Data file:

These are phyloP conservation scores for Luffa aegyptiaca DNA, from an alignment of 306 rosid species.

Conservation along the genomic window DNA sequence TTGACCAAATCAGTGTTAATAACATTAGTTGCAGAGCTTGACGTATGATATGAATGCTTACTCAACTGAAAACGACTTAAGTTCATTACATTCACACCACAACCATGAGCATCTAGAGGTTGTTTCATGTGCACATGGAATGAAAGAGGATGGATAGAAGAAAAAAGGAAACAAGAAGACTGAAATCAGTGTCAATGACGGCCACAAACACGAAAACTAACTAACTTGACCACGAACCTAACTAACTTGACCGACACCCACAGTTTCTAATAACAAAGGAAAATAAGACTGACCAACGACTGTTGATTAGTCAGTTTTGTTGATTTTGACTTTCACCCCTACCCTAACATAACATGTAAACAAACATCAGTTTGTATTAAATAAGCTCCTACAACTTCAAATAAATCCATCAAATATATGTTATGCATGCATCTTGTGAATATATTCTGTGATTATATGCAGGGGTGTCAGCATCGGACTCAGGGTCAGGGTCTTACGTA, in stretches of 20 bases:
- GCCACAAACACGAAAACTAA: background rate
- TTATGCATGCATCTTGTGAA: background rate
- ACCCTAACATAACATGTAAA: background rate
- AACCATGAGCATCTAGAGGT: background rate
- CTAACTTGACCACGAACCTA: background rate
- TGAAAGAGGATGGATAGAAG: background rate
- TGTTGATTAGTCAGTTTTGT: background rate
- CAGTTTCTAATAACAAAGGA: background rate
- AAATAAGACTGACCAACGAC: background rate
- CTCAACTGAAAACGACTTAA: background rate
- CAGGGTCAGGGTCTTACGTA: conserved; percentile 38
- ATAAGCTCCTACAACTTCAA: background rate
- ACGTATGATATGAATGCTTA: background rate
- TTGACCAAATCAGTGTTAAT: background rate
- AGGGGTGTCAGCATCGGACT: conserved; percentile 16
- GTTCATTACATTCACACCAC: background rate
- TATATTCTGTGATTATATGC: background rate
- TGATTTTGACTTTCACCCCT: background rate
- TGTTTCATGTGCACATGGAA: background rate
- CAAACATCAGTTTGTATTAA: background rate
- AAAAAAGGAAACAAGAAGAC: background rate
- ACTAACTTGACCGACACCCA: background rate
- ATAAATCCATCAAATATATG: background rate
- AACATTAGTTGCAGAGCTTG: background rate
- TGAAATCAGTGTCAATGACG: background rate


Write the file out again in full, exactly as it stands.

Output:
These are phyloP conservation scores for Luffa aegyptiaca DNA, from an alignment of 306 rosid species.

Conservation along the genomic window DNA sequence TTGACCAAATCAGTGTTAATAACATTAGTTGCAGAGCTTGACGTATGATATGAATGCTTACTCAACTGAAAACGACTTAAGTTCATTACATTCACACCACAACCATGAGCATCTAGAGGTTGTTTCATGTGCACATGGAATGAAAGAGGATGGATAGAAGAAAAAAGGAAACAAGAAGACTGAAATCAGTGTCAATGACGGCCACAAACACGAAAACTAACTAACTTGACCACGAACCTAACTAACTTGACCGACACCCACAGTTTCTAATAACAAAGGAAAATAAGACTGACCAACGACTGTTGATTAGTCAGTTTTGTTGATTTTGACTTTCACCCCTACCCTAACATAACATGTAAACAAACATCAGTTTGTATTAAATAAGCTCCTACAACTTCAAATAAATCCATCAAATATATGTTATGCATGCATCTTGTGAATATATTCTGTGATTATATGCAGGGGTGTCAGCATCGGACTCAGGGTCAGGGTCTTACGTA, in stretches of 20 bases:
- GCCACAAACACGAAAACTAA: background rate
- TTATGCATGCATCTTGTGAA: background rate
- ACCCTAACATAACATGTAAA: background rate
- AACCATGAGCATCTAGAGGT: background rate
- CTAACTTGACCACGAACCTA: background rate
- TGAAAGAGGATGGATAGAAG: background rate
- TGTTGATTAGTCAGTTTTGT: background rate
- CAGTTTCTAATAACAAAGGA: background rate
- AAATAAGACTGACCAACGAC: background rate
- CTCAACTGAAAACGACTTAA: background rate
- CAGGGTCAGGGTCTTACGTA: conserved; percentile 38
- ATAAGCTCCTACAACTTCAA: background rate
- ACGTATGATATGAATGCTTA: background rate
- TTGACCAAATCAGTGTTAAT: background rate
- AGGGGTGTCAGCATCGGACT: conserved; percentile 16
- GTTCATTACATTCACACCAC: background rate
- TATATTCTGTGATTATATGC: background rate
- TGATTTTGACTTTCACCCCT: background rate
- TGTTTCATGTGCACATGGAA: background rate
- CAAACATCAGTTTGTATTAA: background rate
- AAAAAAGGAAACAAGAAGAC: background rate
- ACTAACTTGACCGACACCCA: background rate
- ATAAATCCATCAAATATATG: background rate
- AACATTAGTTGCAGAGCTTG: background rate
- TGAAATCAGTGTCAATGACG: background rate